The Fourth Circuit today affirmed the conviction and sentence of a former SEC lawyer who advised and participated in a “pump and dump” securities fraud conspiracy. Judge Niemeyer authored the opinion in United States v. Offill, which was joined in by Judge Wilkinson and Judge Traxler. The opinion contains extensive discussion of the admissibility of expert testimony about complex legal schemes. Here is a taste:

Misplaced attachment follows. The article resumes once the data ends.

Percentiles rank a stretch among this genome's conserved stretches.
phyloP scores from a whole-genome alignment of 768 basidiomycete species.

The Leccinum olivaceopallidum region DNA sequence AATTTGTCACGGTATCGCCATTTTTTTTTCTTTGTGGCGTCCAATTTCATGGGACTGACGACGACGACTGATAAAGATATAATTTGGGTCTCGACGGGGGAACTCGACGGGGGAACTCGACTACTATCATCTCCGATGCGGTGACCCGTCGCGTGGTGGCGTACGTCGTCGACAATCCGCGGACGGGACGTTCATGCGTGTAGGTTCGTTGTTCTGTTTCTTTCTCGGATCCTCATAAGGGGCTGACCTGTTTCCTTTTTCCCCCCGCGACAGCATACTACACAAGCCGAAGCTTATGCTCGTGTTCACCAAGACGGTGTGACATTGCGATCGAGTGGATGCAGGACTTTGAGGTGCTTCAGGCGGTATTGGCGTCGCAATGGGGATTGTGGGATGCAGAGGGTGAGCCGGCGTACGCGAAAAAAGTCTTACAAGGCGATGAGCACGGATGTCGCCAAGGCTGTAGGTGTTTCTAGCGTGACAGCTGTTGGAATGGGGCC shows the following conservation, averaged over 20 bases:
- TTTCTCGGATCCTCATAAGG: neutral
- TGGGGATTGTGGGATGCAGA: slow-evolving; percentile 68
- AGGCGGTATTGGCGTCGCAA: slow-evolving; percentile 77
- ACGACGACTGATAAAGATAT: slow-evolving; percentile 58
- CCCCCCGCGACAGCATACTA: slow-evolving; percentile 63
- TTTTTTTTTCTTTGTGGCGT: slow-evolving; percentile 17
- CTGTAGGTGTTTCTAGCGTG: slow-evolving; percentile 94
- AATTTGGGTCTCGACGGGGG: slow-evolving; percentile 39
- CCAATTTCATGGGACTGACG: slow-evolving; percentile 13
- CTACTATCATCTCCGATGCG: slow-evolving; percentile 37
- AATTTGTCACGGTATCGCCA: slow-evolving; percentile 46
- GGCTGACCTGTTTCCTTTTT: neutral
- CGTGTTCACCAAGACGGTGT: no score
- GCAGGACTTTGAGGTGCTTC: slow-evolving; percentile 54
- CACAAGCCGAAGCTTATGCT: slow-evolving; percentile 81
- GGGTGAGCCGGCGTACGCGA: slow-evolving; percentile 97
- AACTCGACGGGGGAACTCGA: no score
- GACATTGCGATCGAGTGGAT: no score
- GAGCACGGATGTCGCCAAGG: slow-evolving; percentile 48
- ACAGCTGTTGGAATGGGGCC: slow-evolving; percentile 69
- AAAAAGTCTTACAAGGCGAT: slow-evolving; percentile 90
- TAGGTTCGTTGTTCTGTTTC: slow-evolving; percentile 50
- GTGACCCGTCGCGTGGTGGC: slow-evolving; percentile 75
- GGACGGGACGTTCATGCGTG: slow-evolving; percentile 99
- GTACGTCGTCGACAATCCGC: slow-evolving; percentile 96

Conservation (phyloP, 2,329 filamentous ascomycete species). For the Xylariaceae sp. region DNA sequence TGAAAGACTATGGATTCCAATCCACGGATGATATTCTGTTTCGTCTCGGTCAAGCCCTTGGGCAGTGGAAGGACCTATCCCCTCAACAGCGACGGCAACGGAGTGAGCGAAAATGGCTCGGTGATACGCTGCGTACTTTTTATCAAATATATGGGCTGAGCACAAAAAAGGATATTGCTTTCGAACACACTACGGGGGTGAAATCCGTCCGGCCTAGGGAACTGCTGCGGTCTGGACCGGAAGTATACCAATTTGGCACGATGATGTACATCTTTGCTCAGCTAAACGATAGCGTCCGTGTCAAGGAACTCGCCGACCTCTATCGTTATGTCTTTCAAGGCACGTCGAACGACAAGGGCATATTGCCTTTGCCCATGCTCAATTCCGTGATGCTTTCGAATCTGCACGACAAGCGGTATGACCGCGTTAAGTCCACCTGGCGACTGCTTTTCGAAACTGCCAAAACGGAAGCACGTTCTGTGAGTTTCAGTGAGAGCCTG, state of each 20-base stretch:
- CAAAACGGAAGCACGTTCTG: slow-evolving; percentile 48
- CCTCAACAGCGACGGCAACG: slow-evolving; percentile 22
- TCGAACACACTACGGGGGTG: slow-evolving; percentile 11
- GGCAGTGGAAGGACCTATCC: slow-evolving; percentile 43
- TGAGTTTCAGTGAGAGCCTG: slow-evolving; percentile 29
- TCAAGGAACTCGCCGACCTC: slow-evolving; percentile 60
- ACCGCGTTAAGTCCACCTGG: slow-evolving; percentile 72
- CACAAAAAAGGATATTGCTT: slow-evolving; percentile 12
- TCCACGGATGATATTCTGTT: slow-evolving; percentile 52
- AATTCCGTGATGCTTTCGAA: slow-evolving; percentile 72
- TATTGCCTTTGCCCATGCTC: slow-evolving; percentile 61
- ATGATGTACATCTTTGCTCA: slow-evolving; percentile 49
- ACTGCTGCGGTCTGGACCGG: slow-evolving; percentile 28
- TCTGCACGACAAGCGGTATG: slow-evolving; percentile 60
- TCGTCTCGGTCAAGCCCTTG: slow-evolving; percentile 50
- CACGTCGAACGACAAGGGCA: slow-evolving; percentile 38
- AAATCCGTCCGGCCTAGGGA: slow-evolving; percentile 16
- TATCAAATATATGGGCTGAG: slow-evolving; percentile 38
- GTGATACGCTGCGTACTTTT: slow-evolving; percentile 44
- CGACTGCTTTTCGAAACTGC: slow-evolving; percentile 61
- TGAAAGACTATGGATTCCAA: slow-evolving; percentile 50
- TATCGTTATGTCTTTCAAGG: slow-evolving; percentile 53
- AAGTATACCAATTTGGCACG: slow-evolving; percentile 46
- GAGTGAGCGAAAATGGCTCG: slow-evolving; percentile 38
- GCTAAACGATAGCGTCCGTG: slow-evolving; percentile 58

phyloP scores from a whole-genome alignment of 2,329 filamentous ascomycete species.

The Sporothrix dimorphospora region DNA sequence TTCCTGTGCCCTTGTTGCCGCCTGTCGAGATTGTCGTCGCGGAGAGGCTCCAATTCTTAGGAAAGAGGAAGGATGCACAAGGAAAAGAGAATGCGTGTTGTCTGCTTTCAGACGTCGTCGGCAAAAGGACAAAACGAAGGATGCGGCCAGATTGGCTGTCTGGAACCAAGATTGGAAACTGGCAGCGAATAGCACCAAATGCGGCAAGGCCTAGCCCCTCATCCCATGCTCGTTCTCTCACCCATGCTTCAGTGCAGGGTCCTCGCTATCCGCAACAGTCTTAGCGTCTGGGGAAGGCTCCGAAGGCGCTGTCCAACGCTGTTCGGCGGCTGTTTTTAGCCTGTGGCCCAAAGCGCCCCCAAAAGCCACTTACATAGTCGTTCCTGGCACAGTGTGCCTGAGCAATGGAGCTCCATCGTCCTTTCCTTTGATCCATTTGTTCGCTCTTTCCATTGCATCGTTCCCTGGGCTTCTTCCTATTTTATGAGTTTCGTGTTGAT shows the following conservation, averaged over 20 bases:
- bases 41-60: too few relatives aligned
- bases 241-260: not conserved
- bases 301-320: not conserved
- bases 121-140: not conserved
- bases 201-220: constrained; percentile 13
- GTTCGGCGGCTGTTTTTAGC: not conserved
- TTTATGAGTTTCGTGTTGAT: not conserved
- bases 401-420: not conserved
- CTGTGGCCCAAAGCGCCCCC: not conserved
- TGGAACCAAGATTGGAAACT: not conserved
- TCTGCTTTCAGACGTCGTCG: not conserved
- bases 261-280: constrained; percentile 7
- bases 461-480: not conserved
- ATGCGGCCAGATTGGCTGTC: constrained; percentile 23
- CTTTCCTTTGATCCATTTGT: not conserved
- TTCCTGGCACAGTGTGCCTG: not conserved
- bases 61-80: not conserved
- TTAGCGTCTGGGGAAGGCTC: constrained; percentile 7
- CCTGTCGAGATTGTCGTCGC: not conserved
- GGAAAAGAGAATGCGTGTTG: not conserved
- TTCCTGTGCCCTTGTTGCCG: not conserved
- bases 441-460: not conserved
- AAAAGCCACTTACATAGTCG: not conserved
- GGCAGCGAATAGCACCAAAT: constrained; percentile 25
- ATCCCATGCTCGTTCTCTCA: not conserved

We conclude that the specialized nature of the legal regimes involved in this case and the complex concepts involving securities registration, registration exemptions, and specific regulatory practices make it a typical case for allowing expert testimony that arguably states a legal conclusion in order to assist the jury. The jury in this case needed to understand not only federal securities registration requirements but also the operation of several obscure Texas Code provisions and their relationship with the federal regime. To be sure, the ultimate responsibility for instructing the jury on the law belonged to the district court, but we cannot conclude that in these circumstances the district court abused its discretion by concluding that the expert testimony presented in this case would assist the jury. Indeed, we find it difficult to imagine how the government could have presented its case against Offill without the assistance of expert testimony to explain the intricate regulatory landscape and how securities practitioners function within it.